DARPA Chooses Boeing to Build New Prototype Spaceplane

The United States Defense Advanced Research Projects Agency (DARPA) has just announced its selection for designing the agency’s new Experimental Spaceplane, the XS-1. The department is enlisting Boeing to design and build this new class of hypersonic aircraft with the goal of launching to low Earth orbit in a matter of days, not years.

According to DARPA program manager, Jess Sponable, “The XS-1 would be neither a traditional airplane nor a conventional launch vehicle but rather a combination of the two, with the goal of lowering launch costs by a factor of ten and replacing today’s frustratingly long wait time with launch on demand. We’re very pleased with Boeing’s progress on the XS-1 through Phase 1 of the program and look forward to continuing our close collaboration in this newly funded progression to Phases 2 and 3 — fabrication and flight.”

Essentially, then, the XS-1 will be aimed at offering just short-notice, low-cost access to [low-orbit] space—by way of aircraft, of course—which combines all the best things that spacecraft with a jet engine can provide. DARPA spokesman Jared Adams also comments, “The reusable first stage … would be prepared for the next flight, potentially within hours,” adding that the goal for the XS-1 program is to fly 10 flights within 10 consecutive days.

Phase 1 of this project saw prime contracts awarded to three companies who had pitched early concepts to work with commercial launch providers. Boeing paired with Blue Origin which, of course, beat out the other two potential pairings of Masten Space System with XCOR Aerospace and Northrop Grumman teaming up with Virgin Galactic.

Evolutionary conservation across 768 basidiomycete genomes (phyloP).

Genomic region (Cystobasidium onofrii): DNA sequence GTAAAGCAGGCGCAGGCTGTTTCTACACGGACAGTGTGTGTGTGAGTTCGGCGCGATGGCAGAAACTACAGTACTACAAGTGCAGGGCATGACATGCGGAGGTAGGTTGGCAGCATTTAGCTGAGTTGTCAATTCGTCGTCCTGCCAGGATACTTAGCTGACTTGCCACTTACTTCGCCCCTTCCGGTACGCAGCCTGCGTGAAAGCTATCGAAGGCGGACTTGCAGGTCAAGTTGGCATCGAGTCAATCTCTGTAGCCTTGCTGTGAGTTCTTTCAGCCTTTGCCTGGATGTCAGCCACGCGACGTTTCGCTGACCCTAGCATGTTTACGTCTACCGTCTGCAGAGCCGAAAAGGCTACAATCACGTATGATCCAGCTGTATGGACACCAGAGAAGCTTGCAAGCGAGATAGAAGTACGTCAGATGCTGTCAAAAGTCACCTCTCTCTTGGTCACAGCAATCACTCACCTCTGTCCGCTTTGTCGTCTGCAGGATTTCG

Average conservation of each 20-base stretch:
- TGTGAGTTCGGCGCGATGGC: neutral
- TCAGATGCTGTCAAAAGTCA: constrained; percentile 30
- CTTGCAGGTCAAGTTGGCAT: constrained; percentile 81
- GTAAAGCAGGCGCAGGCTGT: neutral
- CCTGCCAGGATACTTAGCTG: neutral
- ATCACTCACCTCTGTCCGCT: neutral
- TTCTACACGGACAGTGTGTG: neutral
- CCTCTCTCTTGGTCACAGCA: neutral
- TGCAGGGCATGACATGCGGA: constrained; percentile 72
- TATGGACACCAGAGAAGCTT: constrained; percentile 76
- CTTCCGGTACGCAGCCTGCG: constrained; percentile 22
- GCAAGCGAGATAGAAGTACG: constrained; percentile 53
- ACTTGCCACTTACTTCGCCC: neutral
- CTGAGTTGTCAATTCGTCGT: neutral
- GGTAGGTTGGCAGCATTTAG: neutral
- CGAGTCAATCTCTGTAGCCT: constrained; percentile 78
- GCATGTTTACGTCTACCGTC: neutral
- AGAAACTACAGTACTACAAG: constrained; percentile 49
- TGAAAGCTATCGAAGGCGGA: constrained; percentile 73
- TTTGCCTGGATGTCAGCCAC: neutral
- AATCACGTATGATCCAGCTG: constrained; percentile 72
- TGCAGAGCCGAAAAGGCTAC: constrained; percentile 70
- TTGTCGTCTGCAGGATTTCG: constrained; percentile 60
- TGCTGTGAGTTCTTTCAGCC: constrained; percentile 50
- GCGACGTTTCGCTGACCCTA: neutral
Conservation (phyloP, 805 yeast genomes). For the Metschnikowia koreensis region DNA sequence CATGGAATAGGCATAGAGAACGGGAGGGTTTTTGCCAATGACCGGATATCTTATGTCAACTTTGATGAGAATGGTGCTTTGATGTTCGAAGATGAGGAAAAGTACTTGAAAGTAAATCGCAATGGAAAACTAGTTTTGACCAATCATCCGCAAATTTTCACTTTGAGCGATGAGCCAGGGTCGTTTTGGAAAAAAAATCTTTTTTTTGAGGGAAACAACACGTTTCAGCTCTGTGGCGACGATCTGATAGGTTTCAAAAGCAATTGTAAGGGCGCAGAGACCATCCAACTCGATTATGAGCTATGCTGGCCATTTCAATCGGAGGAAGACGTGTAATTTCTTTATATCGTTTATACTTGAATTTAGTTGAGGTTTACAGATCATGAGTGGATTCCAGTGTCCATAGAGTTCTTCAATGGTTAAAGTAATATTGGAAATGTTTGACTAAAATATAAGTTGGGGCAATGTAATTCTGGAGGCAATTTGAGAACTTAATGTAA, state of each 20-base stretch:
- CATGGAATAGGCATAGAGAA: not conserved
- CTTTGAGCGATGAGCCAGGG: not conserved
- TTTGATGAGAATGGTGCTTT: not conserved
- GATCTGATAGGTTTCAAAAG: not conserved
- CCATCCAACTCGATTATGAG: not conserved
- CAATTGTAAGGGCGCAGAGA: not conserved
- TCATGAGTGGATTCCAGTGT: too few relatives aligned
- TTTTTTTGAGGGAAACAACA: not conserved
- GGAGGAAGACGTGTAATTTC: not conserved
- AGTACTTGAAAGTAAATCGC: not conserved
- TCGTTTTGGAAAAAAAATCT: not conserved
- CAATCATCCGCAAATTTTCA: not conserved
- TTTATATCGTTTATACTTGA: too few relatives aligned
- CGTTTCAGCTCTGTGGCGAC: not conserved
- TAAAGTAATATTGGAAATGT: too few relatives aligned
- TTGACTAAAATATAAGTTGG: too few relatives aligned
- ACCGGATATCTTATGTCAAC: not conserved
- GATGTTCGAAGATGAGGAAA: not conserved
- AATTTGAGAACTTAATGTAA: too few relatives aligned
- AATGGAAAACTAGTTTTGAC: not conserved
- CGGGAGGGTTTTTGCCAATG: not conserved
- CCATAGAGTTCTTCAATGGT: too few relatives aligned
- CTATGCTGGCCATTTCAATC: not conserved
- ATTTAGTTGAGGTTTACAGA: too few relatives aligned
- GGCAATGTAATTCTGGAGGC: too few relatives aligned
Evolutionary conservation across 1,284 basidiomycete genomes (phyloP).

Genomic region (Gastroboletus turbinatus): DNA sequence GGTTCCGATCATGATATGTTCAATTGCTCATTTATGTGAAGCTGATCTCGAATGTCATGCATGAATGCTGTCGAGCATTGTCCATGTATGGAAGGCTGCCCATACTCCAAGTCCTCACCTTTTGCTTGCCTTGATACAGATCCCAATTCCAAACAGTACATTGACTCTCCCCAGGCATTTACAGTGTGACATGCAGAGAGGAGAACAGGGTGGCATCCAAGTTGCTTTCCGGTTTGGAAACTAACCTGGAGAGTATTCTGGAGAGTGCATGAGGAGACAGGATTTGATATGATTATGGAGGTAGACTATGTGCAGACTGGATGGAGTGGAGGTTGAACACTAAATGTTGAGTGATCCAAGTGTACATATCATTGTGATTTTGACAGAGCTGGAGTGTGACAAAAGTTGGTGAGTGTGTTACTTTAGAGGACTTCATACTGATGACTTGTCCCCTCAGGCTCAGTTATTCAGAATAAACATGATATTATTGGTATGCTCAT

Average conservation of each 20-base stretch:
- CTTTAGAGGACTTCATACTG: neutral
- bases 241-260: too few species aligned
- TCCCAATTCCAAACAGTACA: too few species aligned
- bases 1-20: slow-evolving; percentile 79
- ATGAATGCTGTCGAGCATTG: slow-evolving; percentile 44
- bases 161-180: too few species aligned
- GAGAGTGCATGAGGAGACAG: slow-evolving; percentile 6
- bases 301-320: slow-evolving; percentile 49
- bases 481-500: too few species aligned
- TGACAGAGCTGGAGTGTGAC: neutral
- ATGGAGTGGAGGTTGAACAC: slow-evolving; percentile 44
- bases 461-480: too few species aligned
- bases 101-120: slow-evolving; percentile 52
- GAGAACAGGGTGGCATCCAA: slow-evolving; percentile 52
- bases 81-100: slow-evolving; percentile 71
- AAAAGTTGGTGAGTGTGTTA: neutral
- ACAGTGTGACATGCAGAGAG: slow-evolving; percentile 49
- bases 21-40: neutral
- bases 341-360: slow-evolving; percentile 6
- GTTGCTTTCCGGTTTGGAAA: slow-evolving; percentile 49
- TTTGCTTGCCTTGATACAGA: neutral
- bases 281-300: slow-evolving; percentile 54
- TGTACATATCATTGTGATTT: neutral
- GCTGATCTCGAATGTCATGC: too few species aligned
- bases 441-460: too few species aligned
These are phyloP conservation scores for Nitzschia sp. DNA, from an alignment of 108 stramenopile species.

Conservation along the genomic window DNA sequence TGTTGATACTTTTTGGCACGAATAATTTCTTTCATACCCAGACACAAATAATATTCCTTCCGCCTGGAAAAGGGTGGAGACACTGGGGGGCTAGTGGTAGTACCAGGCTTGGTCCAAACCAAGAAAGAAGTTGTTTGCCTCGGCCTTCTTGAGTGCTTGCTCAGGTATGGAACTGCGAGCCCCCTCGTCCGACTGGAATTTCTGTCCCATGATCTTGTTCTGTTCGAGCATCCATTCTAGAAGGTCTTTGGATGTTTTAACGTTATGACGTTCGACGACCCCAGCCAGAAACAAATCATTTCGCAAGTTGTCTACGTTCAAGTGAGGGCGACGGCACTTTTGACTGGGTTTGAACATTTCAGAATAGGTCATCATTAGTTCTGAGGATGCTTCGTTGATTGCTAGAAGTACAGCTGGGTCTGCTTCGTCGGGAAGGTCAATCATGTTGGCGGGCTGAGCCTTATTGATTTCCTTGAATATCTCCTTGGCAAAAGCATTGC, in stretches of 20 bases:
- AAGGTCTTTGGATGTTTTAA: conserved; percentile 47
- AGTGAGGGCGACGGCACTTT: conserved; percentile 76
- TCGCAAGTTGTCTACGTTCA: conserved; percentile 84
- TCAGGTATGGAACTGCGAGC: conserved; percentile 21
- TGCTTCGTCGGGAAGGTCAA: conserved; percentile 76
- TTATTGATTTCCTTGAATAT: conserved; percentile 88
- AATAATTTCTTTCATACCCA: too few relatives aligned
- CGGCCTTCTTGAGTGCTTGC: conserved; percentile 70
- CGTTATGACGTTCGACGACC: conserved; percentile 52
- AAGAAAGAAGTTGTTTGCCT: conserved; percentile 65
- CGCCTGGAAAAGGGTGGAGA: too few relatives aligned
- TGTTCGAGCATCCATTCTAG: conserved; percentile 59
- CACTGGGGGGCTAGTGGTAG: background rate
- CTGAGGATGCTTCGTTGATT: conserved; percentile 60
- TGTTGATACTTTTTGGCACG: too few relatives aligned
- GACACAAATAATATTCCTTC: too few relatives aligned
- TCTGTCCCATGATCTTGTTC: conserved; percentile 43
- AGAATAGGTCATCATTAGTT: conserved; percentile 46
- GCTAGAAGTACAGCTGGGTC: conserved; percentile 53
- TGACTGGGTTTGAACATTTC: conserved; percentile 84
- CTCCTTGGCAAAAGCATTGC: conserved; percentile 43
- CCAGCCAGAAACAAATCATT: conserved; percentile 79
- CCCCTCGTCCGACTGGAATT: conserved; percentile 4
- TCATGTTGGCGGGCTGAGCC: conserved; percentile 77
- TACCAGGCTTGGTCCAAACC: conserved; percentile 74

Right now, Boeing is evaluating launch sites to get into Phase 2. During this phase, Boeing will design, construct, and then eventually test the technology. Initially, this calls for the firing of the vehicle’s engine on the ground (the 10 tests in 10 days aspect) to demonstrate the readiness of the propulsion mechanics. Phase 3, then, has objectives to run at least a dozen actual test flights; these are presently scheduled for 2020.

Addressing the opportunity this project creates, DARPA director of the Tactical Technology Office, Brad Tousley comments, “Demonstration of aircraft-like, on-demand, and routine access to space is important for meeting critical Defense Department needs and could help open the door to a range of next-generation commercial opportunities.”